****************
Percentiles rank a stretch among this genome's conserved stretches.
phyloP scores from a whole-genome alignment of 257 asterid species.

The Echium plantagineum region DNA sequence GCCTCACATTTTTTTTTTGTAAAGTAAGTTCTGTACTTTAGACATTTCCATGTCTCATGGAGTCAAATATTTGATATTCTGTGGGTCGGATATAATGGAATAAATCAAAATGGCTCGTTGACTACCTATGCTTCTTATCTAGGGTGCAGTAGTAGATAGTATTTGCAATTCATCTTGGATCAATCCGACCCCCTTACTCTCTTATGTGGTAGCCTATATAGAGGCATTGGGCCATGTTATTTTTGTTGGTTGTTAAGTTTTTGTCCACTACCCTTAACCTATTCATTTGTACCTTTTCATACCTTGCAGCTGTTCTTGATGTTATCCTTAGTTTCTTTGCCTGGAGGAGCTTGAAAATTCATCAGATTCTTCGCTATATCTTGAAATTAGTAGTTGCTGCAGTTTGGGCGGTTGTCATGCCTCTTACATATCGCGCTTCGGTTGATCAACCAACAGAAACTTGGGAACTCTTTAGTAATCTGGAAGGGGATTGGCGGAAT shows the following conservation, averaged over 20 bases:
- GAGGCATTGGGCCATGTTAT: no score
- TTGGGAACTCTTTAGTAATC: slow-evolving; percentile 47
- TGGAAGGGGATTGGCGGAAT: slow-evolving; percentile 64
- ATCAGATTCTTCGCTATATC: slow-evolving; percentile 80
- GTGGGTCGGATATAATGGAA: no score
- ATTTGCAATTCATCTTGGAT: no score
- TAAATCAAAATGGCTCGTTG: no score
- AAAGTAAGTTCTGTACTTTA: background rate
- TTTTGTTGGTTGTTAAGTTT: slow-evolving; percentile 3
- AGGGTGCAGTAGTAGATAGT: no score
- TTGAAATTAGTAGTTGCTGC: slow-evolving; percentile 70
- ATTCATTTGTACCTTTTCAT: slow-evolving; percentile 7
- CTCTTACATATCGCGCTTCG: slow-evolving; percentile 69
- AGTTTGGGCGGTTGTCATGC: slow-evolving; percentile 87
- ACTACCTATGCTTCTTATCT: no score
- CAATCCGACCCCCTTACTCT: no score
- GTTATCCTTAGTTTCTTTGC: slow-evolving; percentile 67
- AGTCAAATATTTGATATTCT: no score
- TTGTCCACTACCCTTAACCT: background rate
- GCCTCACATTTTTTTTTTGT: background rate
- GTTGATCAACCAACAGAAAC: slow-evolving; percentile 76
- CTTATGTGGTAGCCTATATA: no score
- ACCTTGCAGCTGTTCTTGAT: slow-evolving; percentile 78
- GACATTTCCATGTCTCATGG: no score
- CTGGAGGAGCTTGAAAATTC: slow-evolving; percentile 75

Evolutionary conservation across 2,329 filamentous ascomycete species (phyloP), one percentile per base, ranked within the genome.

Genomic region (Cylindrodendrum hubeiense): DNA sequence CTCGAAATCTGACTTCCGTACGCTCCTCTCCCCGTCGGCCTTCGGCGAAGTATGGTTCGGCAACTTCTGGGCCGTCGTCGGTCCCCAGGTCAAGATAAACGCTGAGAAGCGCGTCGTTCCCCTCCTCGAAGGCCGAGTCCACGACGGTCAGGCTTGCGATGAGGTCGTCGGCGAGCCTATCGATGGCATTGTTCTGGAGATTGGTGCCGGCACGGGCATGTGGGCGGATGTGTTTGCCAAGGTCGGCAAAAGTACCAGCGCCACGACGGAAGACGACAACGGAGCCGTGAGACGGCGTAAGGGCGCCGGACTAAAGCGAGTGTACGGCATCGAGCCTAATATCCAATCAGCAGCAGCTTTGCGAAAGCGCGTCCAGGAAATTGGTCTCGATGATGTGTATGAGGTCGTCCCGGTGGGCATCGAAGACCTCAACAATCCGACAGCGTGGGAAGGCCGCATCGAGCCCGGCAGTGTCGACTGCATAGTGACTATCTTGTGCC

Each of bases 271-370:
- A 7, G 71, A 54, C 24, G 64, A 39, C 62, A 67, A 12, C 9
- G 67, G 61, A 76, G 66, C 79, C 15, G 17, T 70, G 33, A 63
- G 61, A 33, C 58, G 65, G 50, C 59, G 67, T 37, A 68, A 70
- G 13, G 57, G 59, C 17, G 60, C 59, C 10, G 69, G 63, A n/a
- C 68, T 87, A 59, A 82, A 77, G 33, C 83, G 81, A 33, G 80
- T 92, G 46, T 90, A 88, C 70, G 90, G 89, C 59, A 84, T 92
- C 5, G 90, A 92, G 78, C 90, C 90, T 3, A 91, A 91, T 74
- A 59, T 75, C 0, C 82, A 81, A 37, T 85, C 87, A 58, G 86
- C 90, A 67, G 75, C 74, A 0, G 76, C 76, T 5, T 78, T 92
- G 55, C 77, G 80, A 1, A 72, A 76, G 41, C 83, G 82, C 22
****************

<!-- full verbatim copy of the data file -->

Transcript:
Percentiles rank a stretch among this genome's conserved stretches.
phyloP scores from a whole-genome alignment of 257 asterid species.

The Echium plantagineum region DNA sequence GCCTCACATTTTTTTTTTGTAAAGTAAGTTCTGTACTTTAGACATTTCCATGTCTCATGGAGTCAAATATTTGATATTCTGTGGGTCGGATATAATGGAATAAATCAAAATGGCTCGTTGACTACCTATGCTTCTTATCTAGGGTGCAGTAGTAGATAGTATTTGCAATTCATCTTGGATCAATCCGACCCCCTTACTCTCTTATGTGGTAGCCTATATAGAGGCATTGGGCCATGTTATTTTTGTTGGTTGTTAAGTTTTTGTCCACTACCCTTAACCTATTCATTTGTACCTTTTCATACCTTGCAGCTGTTCTTGATGTTATCCTTAGTTTCTTTGCCTGGAGGAGCTTGAAAATTCATCAGATTCTTCGCTATATCTTGAAATTAGTAGTTGCTGCAGTTTGGGCGGTTGTCATGCCTCTTACATATCGCGCTTCGGTTGATCAACCAACAGAAACTTGGGAACTCTTTAGTAATCTGGAAGGGGATTGGCGGAAT shows the following conservation, averaged over 20 bases:
- GAGGCATTGGGCCATGTTAT: no score
- TTGGGAACTCTTTAGTAATC: slow-evolving; percentile 47
- TGGAAGGGGATTGGCGGAAT: slow-evolving; percentile 64
- ATCAGATTCTTCGCTATATC: slow-evolving; percentile 80
- GTGGGTCGGATATAATGGAA: no score
- ATTTGCAATTCATCTTGGAT: no score
- TAAATCAAAATGGCTCGTTG: no score
- AAAGTAAGTTCTGTACTTTA: background rate
- TTTTGTTGGTTGTTAAGTTT: slow-evolving; percentile 3
- AGGGTGCAGTAGTAGATAGT: no score
- TTGAAATTAGTAGTTGCTGC: slow-evolving; percentile 70
- ATTCATTTGTACCTTTTCAT: slow-evolving; percentile 7
- CTCTTACATATCGCGCTTCG: slow-evolving; percentile 69
- AGTTTGGGCGGTTGTCATGC: slow-evolving; percentile 87
- ACTACCTATGCTTCTTATCT: no score
- CAATCCGACCCCCTTACTCT: no score
- GTTATCCTTAGTTTCTTTGC: slow-evolving; percentile 67
- AGTCAAATATTTGATATTCT: no score
- TTGTCCACTACCCTTAACCT: background rate
- GCCTCACATTTTTTTTTTGT: background rate
- GTTGATCAACCAACAGAAAC: slow-evolving; percentile 76
- CTTATGTGGTAGCCTATATA: no score
- ACCTTGCAGCTGTTCTTGAT: slow-evolving; percentile 78
- GACATTTCCATGTCTCATGG: no score
- CTGGAGGAGCTTGAAAATTC: slow-evolving; percentile 75

Evolutionary conservation across 2,329 filamentous ascomycete species (phyloP), one percentile per base, ranked within the genome.

Genomic region (Cylindrodendrum hubeiense): DNA sequence CTCGAAATCTGACTTCCGTACGCTCCTCTCCCCGTCGGCCTTCGGCGAAGTATGGTTCGGCAACTTCTGGGCCGTCGTCGGTCCCCAGGTCAAGATAAACGCTGAGAAGCGCGTCGTTCCCCTCCTCGAAGGCCGAGTCCACGACGGTCAGGCTTGCGATGAGGTCGTCGGCGAGCCTATCGATGGCATTGTTCTGGAGATTGGTGCCGGCACGGGCATGTGGGCGGATGTGTTTGCCAAGGTCGGCAAAAGTACCAGCGCCACGACGGAAGACGACAACGGAGCCGTGAGACGGCGTAAGGGCGCCGGACTAAAGCGAGTGTACGGCATCGAGCCTAATATCCAATCAGCAGCAGCTTTGCGAAAGCGCGTCCAGGAAATTGGTCTCGATGATGTGTATGAGGTCGTCCCGGTGGGCATCGAAGACCTCAACAATCCGACAGCGTGGGAAGGCCGCATCGAGCCCGGCAGTGTCGACTGCATAGTGACTATCTTGTGCC

Each of bases 271-370:
- A 7, G 71, A 54, C 24, G 64, A 39, C 62, A 67, A 12, C 9
- G 67, G 61, A 76, G 66, C 79, C 15, G 17, T 70, G 33, A 63
- G 61, A 33, C 58, G 65, G 50, C 59, G 67, T 37, A 68, A 70
- G 13, G 57, G 59, C 17, G 60, C 59, C 10, G 69, G 63, A n/a
- C 68, T 87, A 59, A 82, A 77, G 33, C 83, G 81, A 33, G 80
- T 92, G 46, T 90, A 88, C 70, G 90, G 89, C 59, A 84, T 92
- C 5, G 90, A 92, G 78, C 90, C 90, T 3, A 91, A 91, T 74
- A 59, T 75, C 0, C 82, A 81, A 37, T 85, C 87, A 58, G 86
- C 90, A 67, G 75, C 74, A 0, G 76, C 76, T 5, T 78, T 92
- G 55, C 77, G 80, A 1, A 72, A 76, G 41, C 83, G 82, C 22